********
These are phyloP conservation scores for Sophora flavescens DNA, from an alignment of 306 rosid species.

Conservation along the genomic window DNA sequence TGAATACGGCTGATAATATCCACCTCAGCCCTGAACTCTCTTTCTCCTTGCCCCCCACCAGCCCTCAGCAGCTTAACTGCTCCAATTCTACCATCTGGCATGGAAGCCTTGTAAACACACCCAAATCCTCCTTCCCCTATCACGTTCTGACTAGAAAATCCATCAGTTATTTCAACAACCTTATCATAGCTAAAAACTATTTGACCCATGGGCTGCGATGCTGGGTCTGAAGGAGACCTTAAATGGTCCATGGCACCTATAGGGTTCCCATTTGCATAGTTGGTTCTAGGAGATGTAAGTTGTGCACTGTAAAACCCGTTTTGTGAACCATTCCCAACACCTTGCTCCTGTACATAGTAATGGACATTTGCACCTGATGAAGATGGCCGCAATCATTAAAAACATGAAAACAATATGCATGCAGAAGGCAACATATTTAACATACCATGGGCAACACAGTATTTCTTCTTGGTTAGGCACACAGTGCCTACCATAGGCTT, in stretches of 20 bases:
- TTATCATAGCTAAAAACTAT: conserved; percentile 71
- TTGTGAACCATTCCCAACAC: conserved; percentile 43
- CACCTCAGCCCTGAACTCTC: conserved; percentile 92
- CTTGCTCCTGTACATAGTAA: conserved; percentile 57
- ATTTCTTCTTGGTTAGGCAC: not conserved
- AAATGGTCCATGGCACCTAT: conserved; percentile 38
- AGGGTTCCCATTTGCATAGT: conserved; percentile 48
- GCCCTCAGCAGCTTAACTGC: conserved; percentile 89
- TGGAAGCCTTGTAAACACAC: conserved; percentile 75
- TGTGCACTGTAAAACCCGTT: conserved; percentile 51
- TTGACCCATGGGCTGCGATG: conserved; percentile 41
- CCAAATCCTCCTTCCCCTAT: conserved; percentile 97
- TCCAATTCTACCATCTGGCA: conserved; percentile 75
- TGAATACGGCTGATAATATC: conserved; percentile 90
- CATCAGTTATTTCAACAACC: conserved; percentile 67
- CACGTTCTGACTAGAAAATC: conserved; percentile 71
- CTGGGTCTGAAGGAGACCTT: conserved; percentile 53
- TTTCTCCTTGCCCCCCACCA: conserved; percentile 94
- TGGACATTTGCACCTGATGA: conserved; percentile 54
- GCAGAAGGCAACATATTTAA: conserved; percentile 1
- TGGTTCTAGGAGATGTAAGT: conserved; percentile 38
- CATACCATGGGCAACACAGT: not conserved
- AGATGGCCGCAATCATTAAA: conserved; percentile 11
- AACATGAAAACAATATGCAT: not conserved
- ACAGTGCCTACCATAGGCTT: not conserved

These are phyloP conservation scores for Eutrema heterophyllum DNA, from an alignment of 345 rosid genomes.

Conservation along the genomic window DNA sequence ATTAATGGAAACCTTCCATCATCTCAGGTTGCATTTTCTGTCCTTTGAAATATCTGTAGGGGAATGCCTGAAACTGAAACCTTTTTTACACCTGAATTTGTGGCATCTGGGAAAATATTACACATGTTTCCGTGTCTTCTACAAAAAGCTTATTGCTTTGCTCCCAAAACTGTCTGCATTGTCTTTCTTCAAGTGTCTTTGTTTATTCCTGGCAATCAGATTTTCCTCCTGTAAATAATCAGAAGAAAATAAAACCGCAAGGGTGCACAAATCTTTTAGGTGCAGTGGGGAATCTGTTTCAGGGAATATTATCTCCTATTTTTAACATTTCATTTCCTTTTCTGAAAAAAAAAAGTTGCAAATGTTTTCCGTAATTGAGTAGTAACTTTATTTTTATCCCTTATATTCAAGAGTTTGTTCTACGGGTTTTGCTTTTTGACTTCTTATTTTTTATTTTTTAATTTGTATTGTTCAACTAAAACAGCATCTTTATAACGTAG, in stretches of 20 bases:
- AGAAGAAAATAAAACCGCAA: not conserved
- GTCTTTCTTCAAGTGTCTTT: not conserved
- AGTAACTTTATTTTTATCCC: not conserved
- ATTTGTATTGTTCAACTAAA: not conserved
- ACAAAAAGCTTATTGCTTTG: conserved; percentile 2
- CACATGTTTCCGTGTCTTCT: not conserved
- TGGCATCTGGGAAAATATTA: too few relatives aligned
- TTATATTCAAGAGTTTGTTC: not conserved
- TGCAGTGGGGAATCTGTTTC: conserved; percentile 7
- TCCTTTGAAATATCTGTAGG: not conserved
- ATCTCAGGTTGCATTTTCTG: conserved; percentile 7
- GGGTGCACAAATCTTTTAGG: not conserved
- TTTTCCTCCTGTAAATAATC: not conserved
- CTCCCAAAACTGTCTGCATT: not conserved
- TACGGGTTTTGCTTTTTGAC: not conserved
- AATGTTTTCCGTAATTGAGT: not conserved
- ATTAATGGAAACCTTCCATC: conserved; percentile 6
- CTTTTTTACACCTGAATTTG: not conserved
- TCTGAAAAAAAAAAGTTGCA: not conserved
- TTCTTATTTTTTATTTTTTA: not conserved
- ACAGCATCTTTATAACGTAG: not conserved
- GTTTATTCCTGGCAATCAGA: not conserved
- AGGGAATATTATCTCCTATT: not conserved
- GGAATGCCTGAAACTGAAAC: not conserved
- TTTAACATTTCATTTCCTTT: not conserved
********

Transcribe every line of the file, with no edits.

These are phyloP conservation scores for Sophora flavescens DNA, from an alignment of 306 rosid species.

Conservation along the genomic window DNA sequence TGAATACGGCTGATAATATCCACCTCAGCCCTGAACTCTCTTTCTCCTTGCCCCCCACCAGCCCTCAGCAGCTTAACTGCTCCAATTCTACCATCTGGCATGGAAGCCTTGTAAACACACCCAAATCCTCCTTCCCCTATCACGTTCTGACTAGAAAATCCATCAGTTATTTCAACAACCTTATCATAGCTAAAAACTATTTGACCCATGGGCTGCGATGCTGGGTCTGAAGGAGACCTTAAATGGTCCATGGCACCTATAGGGTTCCCATTTGCATAGTTGGTTCTAGGAGATGTAAGTTGTGCACTGTAAAACCCGTTTTGTGAACCATTCCCAACACCTTGCTCCTGTACATAGTAATGGACATTTGCACCTGATGAAGATGGCCGCAATCATTAAAAACATGAAAACAATATGCATGCAGAAGGCAACATATTTAACATACCATGGGCAACACAGTATTTCTTCTTGGTTAGGCACACAGTGCCTACCATAGGCTT, in stretches of 20 bases:
- TTATCATAGCTAAAAACTAT: conserved; percentile 71
- TTGTGAACCATTCCCAACAC: conserved; percentile 43
- CACCTCAGCCCTGAACTCTC: conserved; percentile 92
- CTTGCTCCTGTACATAGTAA: conserved; percentile 57
- ATTTCTTCTTGGTTAGGCAC: not conserved
- AAATGGTCCATGGCACCTAT: conserved; percentile 38
- AGGGTTCCCATTTGCATAGT: conserved; percentile 48
- GCCCTCAGCAGCTTAACTGC: conserved; percentile 89
- TGGAAGCCTTGTAAACACAC: conserved; percentile 75
- TGTGCACTGTAAAACCCGTT: conserved; percentile 51
- TTGACCCATGGGCTGCGATG: conserved; percentile 41
- CCAAATCCTCCTTCCCCTAT: conserved; percentile 97
- TCCAATTCTACCATCTGGCA: conserved; percentile 75
- TGAATACGGCTGATAATATC: conserved; percentile 90
- CATCAGTTATTTCAACAACC: conserved; percentile 67
- CACGTTCTGACTAGAAAATC: conserved; percentile 71
- CTGGGTCTGAAGGAGACCTT: conserved; percentile 53
- TTTCTCCTTGCCCCCCACCA: conserved; percentile 94
- TGGACATTTGCACCTGATGA: conserved; percentile 54
- GCAGAAGGCAACATATTTAA: conserved; percentile 1
- TGGTTCTAGGAGATGTAAGT: conserved; percentile 38
- CATACCATGGGCAACACAGT: not conserved
- AGATGGCCGCAATCATTAAA: conserved; percentile 11
- AACATGAAAACAATATGCAT: not conserved
- ACAGTGCCTACCATAGGCTT: not conserved

These are phyloP conservation scores for Eutrema heterophyllum DNA, from an alignment of 345 rosid genomes.

Conservation along the genomic window DNA sequence ATTAATGGAAACCTTCCATCATCTCAGGTTGCATTTTCTGTCCTTTGAAATATCTGTAGGGGAATGCCTGAAACTGAAACCTTTTTTACACCTGAATTTGTGGCATCTGGGAAAATATTACACATGTTTCCGTGTCTTCTACAAAAAGCTTATTGCTTTGCTCCCAAAACTGTCTGCATTGTCTTTCTTCAAGTGTCTTTGTTTATTCCTGGCAATCAGATTTTCCTCCTGTAAATAATCAGAAGAAAATAAAACCGCAAGGGTGCACAAATCTTTTAGGTGCAGTGGGGAATCTGTTTCAGGGAATATTATCTCCTATTTTTAACATTTCATTTCCTTTTCTGAAAAAAAAAAGTTGCAAATGTTTTCCGTAATTGAGTAGTAACTTTATTTTTATCCCTTATATTCAAGAGTTTGTTCTACGGGTTTTGCTTTTTGACTTCTTATTTTTTATTTTTTAATTTGTATTGTTCAACTAAAACAGCATCTTTATAACGTAG, in stretches of 20 bases:
- AGAAGAAAATAAAACCGCAA: not conserved
- GTCTTTCTTCAAGTGTCTTT: not conserved
- AGTAACTTTATTTTTATCCC: not conserved
- ATTTGTATTGTTCAACTAAA: not conserved
- ACAAAAAGCTTATTGCTTTG: conserved; percentile 2
- CACATGTTTCCGTGTCTTCT: not conserved
- TGGCATCTGGGAAAATATTA: too few relatives aligned
- TTATATTCAAGAGTTTGTTC: not conserved
- TGCAGTGGGGAATCTGTTTC: conserved; percentile 7
- TCCTTTGAAATATCTGTAGG: not conserved
- ATCTCAGGTTGCATTTTCTG: conserved; percentile 7
- GGGTGCACAAATCTTTTAGG: not conserved
- TTTTCCTCCTGTAAATAATC: not conserved
- CTCCCAAAACTGTCTGCATT: not conserved
- TACGGGTTTTGCTTTTTGAC: not conserved
- AATGTTTTCCGTAATTGAGT: not conserved
- ATTAATGGAAACCTTCCATC: conserved; percentile 6
- CTTTTTTACACCTGAATTTG: not conserved
- TCTGAAAAAAAAAAGTTGCA: not conserved
- TTCTTATTTTTTATTTTTTA: not conserved
- ACAGCATCTTTATAACGTAG: not conserved
- GTTTATTCCTGGCAATCAGA: not conserved
- AGGGAATATTATCTCCTATT: not conserved
- GGAATGCCTGAAACTGAAAC: not conserved
- TTTAACATTTCATTTCCTTT: not conserved